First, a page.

Tuesday, October 22, 2019

V- Victorian Gifts

Victorian Christmas gifts varied, mainly among the classes. For years games, dolls, and toys were only affordable by the well to do. Thanks to the industrial revolution and the mass production of toys, for the first time these toys were available for the middle class. However, for the poor, it was still apples and oranges in the stockings. 

Although exchanging gifts had been practiced for centuries, it was the Victorians that really made it a hard and fast tradition during the holidays. In the late Georgian period, gifts were exchanged on New Year's day. However, during the Victorian period, it was moved to Christmas Day.

While gifts were initially small and left on the branches of the Christmas Tree, as they became larger and could no longer fit 'on' the tree, they were placed under it - starting that tradition.

Gifts for women may have been a sewing box.




Or a silk fan:


 Men may have received a silver cigarette case:




or nice walking cane.



The gift may have been a cucumber night cream, oatmeal soap, goats milk soap, or fragrance from the Caswell Apothecary, today known as Caswell-Massey. The company was established in 1780. Fun Fact: Over the years many famous people have enjoyed their products, from the Astors and the Vanderbilts to George Gershwin, Judy Garland, Katharine Hepburn and Greta Garbo and later the Kennedys and the Rolling Stones. One of their specialties were custom fragrances uniquely developed for each customer.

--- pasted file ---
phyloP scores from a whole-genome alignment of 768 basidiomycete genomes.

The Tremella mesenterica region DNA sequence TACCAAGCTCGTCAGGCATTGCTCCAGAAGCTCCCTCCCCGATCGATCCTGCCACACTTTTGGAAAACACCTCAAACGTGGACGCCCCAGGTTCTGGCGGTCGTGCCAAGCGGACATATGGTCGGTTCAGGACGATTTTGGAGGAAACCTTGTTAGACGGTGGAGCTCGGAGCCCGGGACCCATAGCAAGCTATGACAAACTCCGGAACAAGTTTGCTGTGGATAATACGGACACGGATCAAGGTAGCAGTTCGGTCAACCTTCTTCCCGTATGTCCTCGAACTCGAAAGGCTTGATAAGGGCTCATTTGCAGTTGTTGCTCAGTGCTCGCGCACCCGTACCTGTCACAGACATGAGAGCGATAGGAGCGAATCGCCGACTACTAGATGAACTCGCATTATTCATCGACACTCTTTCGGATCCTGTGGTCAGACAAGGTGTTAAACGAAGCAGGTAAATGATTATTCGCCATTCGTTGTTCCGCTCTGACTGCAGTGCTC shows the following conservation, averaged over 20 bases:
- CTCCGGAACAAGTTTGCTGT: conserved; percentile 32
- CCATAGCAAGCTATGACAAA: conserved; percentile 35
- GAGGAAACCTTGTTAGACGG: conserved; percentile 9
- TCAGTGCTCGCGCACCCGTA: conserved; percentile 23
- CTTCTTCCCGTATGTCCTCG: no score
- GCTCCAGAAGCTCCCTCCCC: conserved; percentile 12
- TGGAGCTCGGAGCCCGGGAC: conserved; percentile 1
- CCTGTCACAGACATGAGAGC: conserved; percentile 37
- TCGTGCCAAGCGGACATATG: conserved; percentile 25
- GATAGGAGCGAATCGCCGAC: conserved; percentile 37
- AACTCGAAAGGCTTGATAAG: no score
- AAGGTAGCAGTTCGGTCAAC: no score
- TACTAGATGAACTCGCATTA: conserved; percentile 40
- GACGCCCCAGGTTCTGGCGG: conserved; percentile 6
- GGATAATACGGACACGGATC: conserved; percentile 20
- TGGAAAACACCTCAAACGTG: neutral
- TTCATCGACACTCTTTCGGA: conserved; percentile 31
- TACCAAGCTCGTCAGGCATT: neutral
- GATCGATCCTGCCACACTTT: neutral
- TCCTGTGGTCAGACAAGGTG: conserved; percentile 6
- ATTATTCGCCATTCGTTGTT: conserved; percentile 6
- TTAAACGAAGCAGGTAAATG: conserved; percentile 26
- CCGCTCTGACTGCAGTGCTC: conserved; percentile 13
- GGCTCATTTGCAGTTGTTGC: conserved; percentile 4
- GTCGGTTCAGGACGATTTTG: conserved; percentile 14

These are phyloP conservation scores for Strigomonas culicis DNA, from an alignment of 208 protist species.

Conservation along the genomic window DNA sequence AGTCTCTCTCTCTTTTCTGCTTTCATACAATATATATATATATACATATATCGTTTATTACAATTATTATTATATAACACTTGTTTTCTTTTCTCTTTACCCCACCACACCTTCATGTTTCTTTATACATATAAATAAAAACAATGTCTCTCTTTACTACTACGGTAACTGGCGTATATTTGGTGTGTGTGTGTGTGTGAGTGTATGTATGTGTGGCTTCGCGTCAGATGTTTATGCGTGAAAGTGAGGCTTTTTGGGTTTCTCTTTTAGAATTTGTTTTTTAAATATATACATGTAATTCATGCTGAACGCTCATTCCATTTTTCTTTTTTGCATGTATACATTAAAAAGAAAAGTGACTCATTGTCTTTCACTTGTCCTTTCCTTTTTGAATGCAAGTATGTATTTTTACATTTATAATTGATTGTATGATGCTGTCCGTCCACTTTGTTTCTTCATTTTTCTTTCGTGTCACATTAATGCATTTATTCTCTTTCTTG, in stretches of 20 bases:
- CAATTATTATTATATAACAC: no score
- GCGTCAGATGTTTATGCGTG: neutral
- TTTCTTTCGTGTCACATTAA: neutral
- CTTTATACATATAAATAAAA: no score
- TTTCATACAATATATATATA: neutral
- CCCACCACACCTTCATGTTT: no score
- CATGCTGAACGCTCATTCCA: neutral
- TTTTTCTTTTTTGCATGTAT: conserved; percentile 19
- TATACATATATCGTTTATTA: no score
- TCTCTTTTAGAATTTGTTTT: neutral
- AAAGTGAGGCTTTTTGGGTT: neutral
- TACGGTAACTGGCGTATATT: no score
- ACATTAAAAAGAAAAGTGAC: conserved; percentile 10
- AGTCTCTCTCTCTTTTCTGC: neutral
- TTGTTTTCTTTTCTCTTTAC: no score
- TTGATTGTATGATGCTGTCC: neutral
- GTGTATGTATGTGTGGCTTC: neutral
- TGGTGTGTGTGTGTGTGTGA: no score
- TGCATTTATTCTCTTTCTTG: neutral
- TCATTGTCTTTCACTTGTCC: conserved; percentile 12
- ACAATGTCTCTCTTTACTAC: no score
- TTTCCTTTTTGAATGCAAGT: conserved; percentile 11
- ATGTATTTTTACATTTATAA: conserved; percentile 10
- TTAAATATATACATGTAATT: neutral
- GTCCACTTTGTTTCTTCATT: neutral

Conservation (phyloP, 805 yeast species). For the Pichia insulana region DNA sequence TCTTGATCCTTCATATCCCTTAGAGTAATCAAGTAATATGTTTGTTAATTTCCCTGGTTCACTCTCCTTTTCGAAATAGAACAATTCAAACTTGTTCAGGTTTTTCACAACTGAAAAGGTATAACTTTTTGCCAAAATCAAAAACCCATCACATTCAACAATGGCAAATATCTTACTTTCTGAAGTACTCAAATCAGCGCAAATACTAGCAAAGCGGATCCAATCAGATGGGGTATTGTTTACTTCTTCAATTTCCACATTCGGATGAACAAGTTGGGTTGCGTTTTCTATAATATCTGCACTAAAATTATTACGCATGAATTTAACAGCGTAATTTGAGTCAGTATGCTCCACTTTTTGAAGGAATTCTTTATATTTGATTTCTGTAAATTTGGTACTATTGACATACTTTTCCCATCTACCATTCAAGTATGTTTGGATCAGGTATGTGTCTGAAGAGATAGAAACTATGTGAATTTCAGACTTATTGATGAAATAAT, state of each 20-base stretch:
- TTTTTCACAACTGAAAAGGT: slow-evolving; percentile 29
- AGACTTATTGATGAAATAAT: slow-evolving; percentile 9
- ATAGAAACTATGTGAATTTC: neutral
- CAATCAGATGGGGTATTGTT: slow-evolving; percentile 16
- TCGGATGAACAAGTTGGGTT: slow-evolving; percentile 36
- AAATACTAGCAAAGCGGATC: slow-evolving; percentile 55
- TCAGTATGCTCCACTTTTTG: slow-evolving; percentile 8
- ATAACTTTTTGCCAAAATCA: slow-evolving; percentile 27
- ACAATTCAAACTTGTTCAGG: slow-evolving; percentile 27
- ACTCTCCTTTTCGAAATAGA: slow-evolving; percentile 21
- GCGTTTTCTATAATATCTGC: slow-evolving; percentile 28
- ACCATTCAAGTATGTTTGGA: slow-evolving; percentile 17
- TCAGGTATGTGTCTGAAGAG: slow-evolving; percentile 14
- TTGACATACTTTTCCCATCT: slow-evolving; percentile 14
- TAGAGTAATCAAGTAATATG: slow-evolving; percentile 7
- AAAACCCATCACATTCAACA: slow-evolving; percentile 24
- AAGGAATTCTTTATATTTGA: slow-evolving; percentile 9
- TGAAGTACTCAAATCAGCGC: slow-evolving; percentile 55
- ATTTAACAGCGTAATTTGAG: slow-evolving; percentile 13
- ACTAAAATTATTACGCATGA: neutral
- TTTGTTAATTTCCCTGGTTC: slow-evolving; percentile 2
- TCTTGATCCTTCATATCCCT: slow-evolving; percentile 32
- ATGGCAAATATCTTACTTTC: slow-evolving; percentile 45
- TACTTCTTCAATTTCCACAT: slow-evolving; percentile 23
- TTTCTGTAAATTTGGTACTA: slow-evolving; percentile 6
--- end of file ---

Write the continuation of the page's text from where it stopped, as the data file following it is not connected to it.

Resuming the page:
Or it could have been a gift of fine papers and stationary from Crane and Co. Hershey and Cadbury had been able to refine the manufacture of commercial chocolates by then (called 'eating chocolates') that were smooth and tasty. Books were also popular. Some titles from that period include Jane Eyre by Charlotte Bronte,  Wuthering Heights, also by Bronte, Great Expectations and Oliver Twist by Charles Dickens, The Importance of Being Earnest by Oscar Wilde, and Little Women by Emily Dickens. 

Gift wrapping papers date back to 800 AD and the Egyptians. In the 1800's the well to do wrapped their gifts in wall paper. However, the thick paper was unwieldy and difficult to work with. That and the fact that wrapping tape wouldn't be developed for many years (as in Scotch tape circa 1940's). Following the wallpaper, thin tissue paper was used to wrap the presents. Of course that had its own problems. 

Then there was brown paper - definitely easier to work with and less likely to tear. However, not very festive. Some used the brown paper to make their gifts look a bit, well, understated. And to hold all this together - wax was placed in strategic places. 

It was the Americans in 1917 who first used, what we now know as 'wrapping' paper. And it all started in Kansas City with Joyce Hall, of Hall Brothers in Kansas City  (yes - the beginnings of Hallmark). According to their web site: "America's gift wrap industry had humble beginnings in Hallmark founder Joyce C. Hall's downtown Kansas City, Mo., store in the early 20th century. Hall is known for being the founder of the greeting card industry, but he can also be credited with the 'invention' of present-day gift wrap. Hallmark's launch of printed gift wrap came about almost by accident.

Before Christmas in 1917, the Hall Brothers' store had sold out of the white, red and green tissue and the one holly pattern customers used to wrap holiday packages. After that decorative envelope lining papers from France were brought in and quickly sold for  10 cents a sheet. The following year, the sheets were offered three for 25 cents and, again, sold out.  After that, Hallmark ventured from their greeting card business and added gift wrap to there offerings.” (So now you know the rest of the story.)


Today's wrapping paper business brings in 3.2 billion annually - with a majority of that being Holiday paper. 


Some examples of Victorian Christmas Wrapping paper:



Image result for early designs of victorian christmas wrapping paper




Image result for victorian christmas wrapping paper

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